In some ways, wanting to focus on April data exclusively is akin to wanting to focus on data that only happened after September 1st last year, deciding that what a player has done in the most recent month is of absolute importance to us.  If we did that, we would have concluded at the end of last season that the rest of Ubaldo Jimenez's strong 2009 season was a fluke, this as he slumped to a 4.17 ERA after September 1st.  We would have to believe that Livan Hernandez has suddenly become an elite pitcher based on his start this year.  Honestly, is there anyone out there who believes that Hernandez is a pitcher you should be trading for right now?

The focus of today's piece isn't so much to argue about whether some hot/cold starts represent real changes in ability.  What I want readers to do, and this is crucial to fantasy success, is that you must recognize when a player has turned the corner and is back on normal track.  When that happens, try to not be confused by the April performance being included in the totals.  In other words, it's going to take two months for Javier Vazquez to repair his season no matter how he pitches from now on.  In fact, if Vazquez manages to keep his spot in the rotation (something we're becoming a little skeptical of now as we consider a revision to his games started column) and even if he performs exactly as projected from this point on, after his tenth start of the season, which will come sometime in June, his ERA to date on the season would still be in the high 6's.  To the reader who doesn't remember what we're saying here, if that were the case, it would appear as if he hadn't recovered yet from a slow start when in fact he would have performed from this moment on, in May, exactly as projected.  The season-to-date struggle cannot be removed from the total now and the law of averages does not mean that he will suddenly outperform the projection to balance out a terrible start.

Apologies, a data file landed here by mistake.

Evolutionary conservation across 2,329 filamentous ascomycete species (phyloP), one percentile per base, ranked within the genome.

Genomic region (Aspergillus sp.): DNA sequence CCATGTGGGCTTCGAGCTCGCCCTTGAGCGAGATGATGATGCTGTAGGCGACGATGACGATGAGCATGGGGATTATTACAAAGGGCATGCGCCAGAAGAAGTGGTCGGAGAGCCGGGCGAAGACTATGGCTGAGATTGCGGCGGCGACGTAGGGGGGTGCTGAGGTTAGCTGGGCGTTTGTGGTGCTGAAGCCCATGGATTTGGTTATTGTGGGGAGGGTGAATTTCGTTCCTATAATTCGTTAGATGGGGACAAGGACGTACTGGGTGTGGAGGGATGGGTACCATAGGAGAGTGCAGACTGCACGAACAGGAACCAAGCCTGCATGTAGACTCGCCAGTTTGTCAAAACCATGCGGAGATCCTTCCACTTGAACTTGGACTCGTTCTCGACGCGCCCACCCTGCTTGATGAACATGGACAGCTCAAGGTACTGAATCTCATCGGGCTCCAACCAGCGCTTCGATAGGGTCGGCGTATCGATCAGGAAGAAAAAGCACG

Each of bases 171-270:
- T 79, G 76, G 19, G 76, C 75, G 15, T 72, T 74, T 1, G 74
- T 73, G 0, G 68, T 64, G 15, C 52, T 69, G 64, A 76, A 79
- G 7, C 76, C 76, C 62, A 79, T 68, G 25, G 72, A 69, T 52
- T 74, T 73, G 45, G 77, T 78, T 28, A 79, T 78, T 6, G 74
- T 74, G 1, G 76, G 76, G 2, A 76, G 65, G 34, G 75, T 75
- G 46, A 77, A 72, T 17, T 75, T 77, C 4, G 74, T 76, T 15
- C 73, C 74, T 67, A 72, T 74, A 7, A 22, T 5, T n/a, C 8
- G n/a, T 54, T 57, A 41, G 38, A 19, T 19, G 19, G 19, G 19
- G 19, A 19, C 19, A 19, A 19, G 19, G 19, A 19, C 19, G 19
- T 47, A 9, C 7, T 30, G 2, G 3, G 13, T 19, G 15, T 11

So remember that the earlier a player does something in a season, the more it will skew your perception of his ability, for better or worse.  Keep your eye on (a) his real projected hidden ability, (b) his current role (which is definitely influenced by the hot/cold start) and (c) his health status, which can absolutely influence short-run outcomes, especially in a negative direction.  If you do those things, you'll be continuing to play the long run.